It would take more than just living in a dictatorship, because before it would be moral to take up arms to resist the dictatorship there would have to be some possibility that taking up arms would actually accomplish something.
And in most cases, it just wouldn’t. OK, you shoot a few cops, blow up a government newspaper office, drive a truck bomb into a day care center.
And then what happens? Everyone rises up and the dictatorship falls apart? Or what is more likely, the cops die and the next month more cops graduate, they just open a new office, and they use the dead kids from the day care center as propaganda against the rebellion.
Yes, it’s morally OK to use violence to save your own life, at least in my ethical system. But overthrowing the government by violence isn’t exactly the same thing, is it? It has to be proportional, it has to have some chance of working. And it especially can’t be “we need to make things worse via random violence so that the current situation is intolerable and the sheeple finally wake up.”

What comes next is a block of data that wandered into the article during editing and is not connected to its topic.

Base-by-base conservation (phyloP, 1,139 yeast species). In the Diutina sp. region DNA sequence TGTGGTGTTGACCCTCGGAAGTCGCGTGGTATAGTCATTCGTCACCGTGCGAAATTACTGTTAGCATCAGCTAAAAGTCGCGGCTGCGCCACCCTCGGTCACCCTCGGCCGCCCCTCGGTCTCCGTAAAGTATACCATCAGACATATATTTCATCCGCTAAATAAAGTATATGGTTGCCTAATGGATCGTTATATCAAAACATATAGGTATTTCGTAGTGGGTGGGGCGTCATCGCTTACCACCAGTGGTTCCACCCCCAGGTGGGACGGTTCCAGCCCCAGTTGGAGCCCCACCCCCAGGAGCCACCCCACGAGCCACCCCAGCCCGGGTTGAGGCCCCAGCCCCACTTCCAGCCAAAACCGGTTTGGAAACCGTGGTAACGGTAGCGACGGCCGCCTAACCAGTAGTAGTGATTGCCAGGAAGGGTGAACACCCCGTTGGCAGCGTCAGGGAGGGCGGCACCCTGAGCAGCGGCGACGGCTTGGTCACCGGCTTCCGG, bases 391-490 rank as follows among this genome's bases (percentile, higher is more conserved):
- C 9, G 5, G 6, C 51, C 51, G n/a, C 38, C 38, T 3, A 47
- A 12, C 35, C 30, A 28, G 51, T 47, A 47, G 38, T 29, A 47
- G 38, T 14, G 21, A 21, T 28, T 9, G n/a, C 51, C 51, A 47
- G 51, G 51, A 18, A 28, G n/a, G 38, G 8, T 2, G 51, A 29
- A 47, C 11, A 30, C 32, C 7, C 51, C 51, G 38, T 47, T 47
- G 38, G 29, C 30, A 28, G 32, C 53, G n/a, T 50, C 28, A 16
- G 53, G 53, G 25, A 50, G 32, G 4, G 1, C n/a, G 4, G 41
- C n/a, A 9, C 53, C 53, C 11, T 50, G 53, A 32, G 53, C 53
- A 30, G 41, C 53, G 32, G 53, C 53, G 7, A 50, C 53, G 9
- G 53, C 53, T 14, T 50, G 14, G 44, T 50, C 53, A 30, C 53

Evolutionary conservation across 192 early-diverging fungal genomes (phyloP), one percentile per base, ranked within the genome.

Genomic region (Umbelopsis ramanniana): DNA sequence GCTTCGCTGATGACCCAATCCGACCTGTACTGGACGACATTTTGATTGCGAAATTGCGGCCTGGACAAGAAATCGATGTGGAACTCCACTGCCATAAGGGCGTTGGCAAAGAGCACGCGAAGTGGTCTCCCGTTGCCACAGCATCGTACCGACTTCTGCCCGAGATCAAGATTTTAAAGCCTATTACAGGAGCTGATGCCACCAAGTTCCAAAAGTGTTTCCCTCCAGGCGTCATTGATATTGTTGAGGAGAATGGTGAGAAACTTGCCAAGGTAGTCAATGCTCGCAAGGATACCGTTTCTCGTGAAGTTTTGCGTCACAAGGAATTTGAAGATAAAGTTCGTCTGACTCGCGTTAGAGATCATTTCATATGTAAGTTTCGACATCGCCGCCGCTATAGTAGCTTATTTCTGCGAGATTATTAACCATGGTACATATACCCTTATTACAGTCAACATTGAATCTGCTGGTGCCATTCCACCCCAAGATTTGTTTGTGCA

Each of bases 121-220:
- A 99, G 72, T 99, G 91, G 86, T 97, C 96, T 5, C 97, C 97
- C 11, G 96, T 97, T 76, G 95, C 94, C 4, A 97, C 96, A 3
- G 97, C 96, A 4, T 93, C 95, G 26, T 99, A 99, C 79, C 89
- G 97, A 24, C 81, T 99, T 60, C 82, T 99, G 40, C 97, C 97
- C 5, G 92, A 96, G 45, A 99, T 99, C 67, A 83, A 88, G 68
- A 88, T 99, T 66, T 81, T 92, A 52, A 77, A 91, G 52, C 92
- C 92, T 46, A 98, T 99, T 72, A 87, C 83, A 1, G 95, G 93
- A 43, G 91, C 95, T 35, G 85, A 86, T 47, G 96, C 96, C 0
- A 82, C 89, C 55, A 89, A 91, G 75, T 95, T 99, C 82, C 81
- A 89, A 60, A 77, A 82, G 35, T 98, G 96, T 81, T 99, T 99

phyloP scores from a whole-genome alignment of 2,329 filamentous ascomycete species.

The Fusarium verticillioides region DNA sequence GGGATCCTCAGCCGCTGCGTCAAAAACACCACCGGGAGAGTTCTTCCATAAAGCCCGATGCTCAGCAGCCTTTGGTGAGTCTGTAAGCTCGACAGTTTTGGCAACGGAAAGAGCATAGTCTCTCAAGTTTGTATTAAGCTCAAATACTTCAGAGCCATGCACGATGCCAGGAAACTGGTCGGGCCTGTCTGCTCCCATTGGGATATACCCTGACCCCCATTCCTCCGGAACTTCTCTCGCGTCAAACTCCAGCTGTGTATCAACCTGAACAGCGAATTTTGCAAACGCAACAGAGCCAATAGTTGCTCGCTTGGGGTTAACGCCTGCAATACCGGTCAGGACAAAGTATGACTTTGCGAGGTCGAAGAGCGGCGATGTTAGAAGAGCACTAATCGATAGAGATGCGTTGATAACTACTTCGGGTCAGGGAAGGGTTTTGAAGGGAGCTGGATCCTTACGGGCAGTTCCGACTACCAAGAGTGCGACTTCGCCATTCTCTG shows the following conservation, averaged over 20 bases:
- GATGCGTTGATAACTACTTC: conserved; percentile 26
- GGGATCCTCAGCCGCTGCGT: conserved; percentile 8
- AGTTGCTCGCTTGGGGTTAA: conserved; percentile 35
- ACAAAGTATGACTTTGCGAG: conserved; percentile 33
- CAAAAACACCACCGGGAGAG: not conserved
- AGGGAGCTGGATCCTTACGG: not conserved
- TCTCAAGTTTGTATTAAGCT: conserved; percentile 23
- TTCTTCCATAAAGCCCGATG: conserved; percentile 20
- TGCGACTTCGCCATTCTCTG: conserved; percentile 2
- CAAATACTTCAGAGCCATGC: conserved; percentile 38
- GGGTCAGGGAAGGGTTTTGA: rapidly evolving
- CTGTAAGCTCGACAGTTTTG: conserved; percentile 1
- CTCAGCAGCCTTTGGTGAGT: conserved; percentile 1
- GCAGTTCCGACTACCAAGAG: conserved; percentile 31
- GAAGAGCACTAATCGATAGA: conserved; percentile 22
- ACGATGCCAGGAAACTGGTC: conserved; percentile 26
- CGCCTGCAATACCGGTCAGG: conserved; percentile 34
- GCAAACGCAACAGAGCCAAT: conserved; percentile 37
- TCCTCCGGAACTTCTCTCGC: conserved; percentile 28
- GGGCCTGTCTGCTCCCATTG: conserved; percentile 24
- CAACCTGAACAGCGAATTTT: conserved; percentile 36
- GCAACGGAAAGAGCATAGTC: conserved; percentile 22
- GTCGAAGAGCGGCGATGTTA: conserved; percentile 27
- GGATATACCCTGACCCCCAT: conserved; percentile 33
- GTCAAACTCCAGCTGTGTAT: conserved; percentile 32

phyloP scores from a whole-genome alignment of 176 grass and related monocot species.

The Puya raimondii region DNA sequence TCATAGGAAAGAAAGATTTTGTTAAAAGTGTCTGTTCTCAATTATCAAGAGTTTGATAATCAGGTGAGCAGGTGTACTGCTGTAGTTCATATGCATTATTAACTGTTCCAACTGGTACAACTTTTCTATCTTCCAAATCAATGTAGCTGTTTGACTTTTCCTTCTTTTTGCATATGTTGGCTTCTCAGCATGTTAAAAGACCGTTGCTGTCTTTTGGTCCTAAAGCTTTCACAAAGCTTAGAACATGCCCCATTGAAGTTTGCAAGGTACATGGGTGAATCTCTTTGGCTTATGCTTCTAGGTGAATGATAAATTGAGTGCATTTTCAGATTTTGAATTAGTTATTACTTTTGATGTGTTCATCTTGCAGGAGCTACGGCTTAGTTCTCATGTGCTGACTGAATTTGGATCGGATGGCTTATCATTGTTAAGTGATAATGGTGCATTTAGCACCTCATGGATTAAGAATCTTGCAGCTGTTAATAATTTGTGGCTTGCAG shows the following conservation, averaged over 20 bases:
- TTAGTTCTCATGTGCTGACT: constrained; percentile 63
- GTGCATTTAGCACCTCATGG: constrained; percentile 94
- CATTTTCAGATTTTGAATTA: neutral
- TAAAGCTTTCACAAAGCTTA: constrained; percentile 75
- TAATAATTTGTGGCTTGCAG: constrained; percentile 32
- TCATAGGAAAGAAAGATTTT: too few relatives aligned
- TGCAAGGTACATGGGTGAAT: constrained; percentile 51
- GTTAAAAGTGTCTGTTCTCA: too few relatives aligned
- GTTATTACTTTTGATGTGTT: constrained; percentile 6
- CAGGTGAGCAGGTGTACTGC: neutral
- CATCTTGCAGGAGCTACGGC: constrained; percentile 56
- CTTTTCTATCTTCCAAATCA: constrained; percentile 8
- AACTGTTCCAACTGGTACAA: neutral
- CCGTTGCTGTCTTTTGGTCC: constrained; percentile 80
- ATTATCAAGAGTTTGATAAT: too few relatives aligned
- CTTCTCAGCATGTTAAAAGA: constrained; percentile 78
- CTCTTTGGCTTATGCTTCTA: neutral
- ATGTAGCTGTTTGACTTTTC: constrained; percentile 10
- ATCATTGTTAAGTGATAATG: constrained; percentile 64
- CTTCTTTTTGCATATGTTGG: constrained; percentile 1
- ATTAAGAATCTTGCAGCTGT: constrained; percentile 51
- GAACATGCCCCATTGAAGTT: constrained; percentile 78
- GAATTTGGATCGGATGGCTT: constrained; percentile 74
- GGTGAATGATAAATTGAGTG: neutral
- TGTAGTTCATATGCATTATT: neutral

Note that in the case of a foreign conquering army, making things tough on them until they get sick of it and leave is at least plausible. In the case of a domestic authoritarian government that’s not going to happen.
And of course as others have said, it’s not going to be bands of partisans wandering in the woods shooting it out with light infantry patrols. It’s going to be bombings, bombings, and more bombings. Sure, some soldiers are going to get shot in ambush, but it’s going to look a lot more like Northern Ireland. And of course if there’s an authoritarian tyranny the freedom-loving gun nuts are going to be supporting it rather than resisting it. It’s a classic feature of authoritarian movements to have paramilitary volunteers performing quasi-official violent actions in support of the regime. And it’s also a classic feature for the fall of the regime to be accomplished by disloyal regime insiders who see their chance.
Which of course means that the most likely outcome of a successful revolt against an authoritarian regime is the installment of another authoritarian regime, sometimes with brand new faces and sometimes with some of the same old faces. Restoration of representative government is much more likely to follow from the peaceful dissolution of the regime, on the lines of the end of the Franco dictatorship.